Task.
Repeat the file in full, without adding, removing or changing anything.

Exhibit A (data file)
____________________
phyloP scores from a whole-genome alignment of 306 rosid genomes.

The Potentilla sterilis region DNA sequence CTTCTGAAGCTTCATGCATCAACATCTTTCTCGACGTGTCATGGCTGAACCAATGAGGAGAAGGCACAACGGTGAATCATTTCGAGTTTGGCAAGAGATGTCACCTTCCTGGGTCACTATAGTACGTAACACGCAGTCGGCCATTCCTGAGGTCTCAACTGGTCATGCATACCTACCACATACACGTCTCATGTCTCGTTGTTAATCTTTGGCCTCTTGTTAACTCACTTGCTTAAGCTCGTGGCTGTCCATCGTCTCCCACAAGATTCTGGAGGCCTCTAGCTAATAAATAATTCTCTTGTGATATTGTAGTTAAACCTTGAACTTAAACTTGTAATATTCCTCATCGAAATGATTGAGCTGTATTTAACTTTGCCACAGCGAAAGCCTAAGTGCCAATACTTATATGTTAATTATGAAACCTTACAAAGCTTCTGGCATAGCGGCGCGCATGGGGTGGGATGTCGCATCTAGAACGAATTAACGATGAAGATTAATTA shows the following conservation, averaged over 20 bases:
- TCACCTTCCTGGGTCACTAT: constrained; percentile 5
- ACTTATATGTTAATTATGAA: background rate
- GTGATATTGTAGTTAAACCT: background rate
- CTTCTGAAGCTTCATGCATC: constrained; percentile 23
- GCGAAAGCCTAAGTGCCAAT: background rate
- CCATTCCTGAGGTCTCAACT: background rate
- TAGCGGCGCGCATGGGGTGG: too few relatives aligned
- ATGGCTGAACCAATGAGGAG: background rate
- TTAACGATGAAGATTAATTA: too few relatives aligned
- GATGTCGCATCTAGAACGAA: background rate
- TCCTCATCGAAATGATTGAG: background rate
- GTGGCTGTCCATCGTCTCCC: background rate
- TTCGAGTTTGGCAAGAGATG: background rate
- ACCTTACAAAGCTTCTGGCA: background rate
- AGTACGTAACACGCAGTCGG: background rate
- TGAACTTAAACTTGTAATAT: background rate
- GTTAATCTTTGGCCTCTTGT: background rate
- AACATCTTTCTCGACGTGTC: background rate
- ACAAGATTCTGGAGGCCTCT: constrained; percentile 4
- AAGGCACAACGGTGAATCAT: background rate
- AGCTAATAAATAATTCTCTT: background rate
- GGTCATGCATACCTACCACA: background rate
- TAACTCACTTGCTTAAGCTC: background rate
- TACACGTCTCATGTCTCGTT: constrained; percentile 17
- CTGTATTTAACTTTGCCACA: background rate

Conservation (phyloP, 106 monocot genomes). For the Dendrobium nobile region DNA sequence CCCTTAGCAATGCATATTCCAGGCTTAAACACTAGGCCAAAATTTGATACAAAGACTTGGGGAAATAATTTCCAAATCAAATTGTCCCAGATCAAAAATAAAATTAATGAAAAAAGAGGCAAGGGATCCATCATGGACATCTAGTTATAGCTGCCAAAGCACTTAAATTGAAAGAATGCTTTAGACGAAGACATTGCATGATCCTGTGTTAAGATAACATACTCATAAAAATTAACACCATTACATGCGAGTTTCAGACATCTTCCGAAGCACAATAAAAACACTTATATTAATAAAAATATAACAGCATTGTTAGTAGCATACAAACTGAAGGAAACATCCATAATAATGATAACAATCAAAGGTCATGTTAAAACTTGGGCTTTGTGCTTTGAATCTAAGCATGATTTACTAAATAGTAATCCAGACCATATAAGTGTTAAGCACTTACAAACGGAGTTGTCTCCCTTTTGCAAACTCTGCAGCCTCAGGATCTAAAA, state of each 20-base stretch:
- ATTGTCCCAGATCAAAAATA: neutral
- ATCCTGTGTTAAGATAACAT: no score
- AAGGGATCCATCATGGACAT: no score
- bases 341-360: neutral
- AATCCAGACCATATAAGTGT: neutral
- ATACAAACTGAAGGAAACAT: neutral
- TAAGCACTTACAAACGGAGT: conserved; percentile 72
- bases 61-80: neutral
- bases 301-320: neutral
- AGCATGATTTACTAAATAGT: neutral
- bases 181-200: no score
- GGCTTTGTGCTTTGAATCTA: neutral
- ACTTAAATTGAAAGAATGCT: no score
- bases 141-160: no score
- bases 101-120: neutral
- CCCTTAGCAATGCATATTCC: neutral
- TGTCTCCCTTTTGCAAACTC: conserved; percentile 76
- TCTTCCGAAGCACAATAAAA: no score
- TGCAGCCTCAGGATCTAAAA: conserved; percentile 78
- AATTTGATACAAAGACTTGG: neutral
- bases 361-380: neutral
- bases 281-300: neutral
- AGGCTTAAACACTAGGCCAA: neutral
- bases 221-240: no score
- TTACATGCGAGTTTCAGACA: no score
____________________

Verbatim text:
phyloP scores from a whole-genome alignment of 306 rosid genomes.

The Potentilla sterilis region DNA sequence CTTCTGAAGCTTCATGCATCAACATCTTTCTCGACGTGTCATGGCTGAACCAATGAGGAGAAGGCACAACGGTGAATCATTTCGAGTTTGGCAAGAGATGTCACCTTCCTGGGTCACTATAGTACGTAACACGCAGTCGGCCATTCCTGAGGTCTCAACTGGTCATGCATACCTACCACATACACGTCTCATGTCTCGTTGTTAATCTTTGGCCTCTTGTTAACTCACTTGCTTAAGCTCGTGGCTGTCCATCGTCTCCCACAAGATTCTGGAGGCCTCTAGCTAATAAATAATTCTCTTGTGATATTGTAGTTAAACCTTGAACTTAAACTTGTAATATTCCTCATCGAAATGATTGAGCTGTATTTAACTTTGCCACAGCGAAAGCCTAAGTGCCAATACTTATATGTTAATTATGAAACCTTACAAAGCTTCTGGCATAGCGGCGCGCATGGGGTGGGATGTCGCATCTAGAACGAATTAACGATGAAGATTAATTA shows the following conservation, averaged over 20 bases:
- TCACCTTCCTGGGTCACTAT: constrained; percentile 5
- ACTTATATGTTAATTATGAA: background rate
- GTGATATTGTAGTTAAACCT: background rate
- CTTCTGAAGCTTCATGCATC: constrained; percentile 23
- GCGAAAGCCTAAGTGCCAAT: background rate
- CCATTCCTGAGGTCTCAACT: background rate
- TAGCGGCGCGCATGGGGTGG: too few relatives aligned
- ATGGCTGAACCAATGAGGAG: background rate
- TTAACGATGAAGATTAATTA: too few relatives aligned
- GATGTCGCATCTAGAACGAA: background rate
- TCCTCATCGAAATGATTGAG: background rate
- GTGGCTGTCCATCGTCTCCC: background rate
- TTCGAGTTTGGCAAGAGATG: background rate
- ACCTTACAAAGCTTCTGGCA: background rate
- AGTACGTAACACGCAGTCGG: background rate
- TGAACTTAAACTTGTAATAT: background rate
- GTTAATCTTTGGCCTCTTGT: background rate
- AACATCTTTCTCGACGTGTC: background rate
- ACAAGATTCTGGAGGCCTCT: constrained; percentile 4
- AAGGCACAACGGTGAATCAT: background rate
- AGCTAATAAATAATTCTCTT: background rate
- GGTCATGCATACCTACCACA: background rate
- TAACTCACTTGCTTAAGCTC: background rate
- TACACGTCTCATGTCTCGTT: constrained; percentile 17
- CTGTATTTAACTTTGCCACA: background rate

Conservation (phyloP, 106 monocot genomes). For the Dendrobium nobile region DNA sequence CCCTTAGCAATGCATATTCCAGGCTTAAACACTAGGCCAAAATTTGATACAAAGACTTGGGGAAATAATTTCCAAATCAAATTGTCCCAGATCAAAAATAAAATTAATGAAAAAAGAGGCAAGGGATCCATCATGGACATCTAGTTATAGCTGCCAAAGCACTTAAATTGAAAGAATGCTTTAGACGAAGACATTGCATGATCCTGTGTTAAGATAACATACTCATAAAAATTAACACCATTACATGCGAGTTTCAGACATCTTCCGAAGCACAATAAAAACACTTATATTAATAAAAATATAACAGCATTGTTAGTAGCATACAAACTGAAGGAAACATCCATAATAATGATAACAATCAAAGGTCATGTTAAAACTTGGGCTTTGTGCTTTGAATCTAAGCATGATTTACTAAATAGTAATCCAGACCATATAAGTGTTAAGCACTTACAAACGGAGTTGTCTCCCTTTTGCAAACTCTGCAGCCTCAGGATCTAAAA, state of each 20-base stretch:
- ATTGTCCCAGATCAAAAATA: neutral
- ATCCTGTGTTAAGATAACAT: no score
- AAGGGATCCATCATGGACAT: no score
- bases 341-360: neutral
- AATCCAGACCATATAAGTGT: neutral
- ATACAAACTGAAGGAAACAT: neutral
- TAAGCACTTACAAACGGAGT: conserved; percentile 72
- bases 61-80: neutral
- bases 301-320: neutral
- AGCATGATTTACTAAATAGT: neutral
- bases 181-200: no score
- GGCTTTGTGCTTTGAATCTA: neutral
- ACTTAAATTGAAAGAATGCT: no score
- bases 141-160: no score
- bases 101-120: neutral
- CCCTTAGCAATGCATATTCC: neutral
- TGTCTCCCTTTTGCAAACTC: conserved; percentile 76
- TCTTCCGAAGCACAATAAAA: no score
- TGCAGCCTCAGGATCTAAAA: conserved; percentile 78
- AATTTGATACAAAGACTTGG: neutral
- bases 361-380: neutral
- bases 281-300: neutral
- AGGCTTAAACACTAGGCCAA: neutral
- bases 221-240: no score
- TTACATGCGAGTTTCAGACA: no score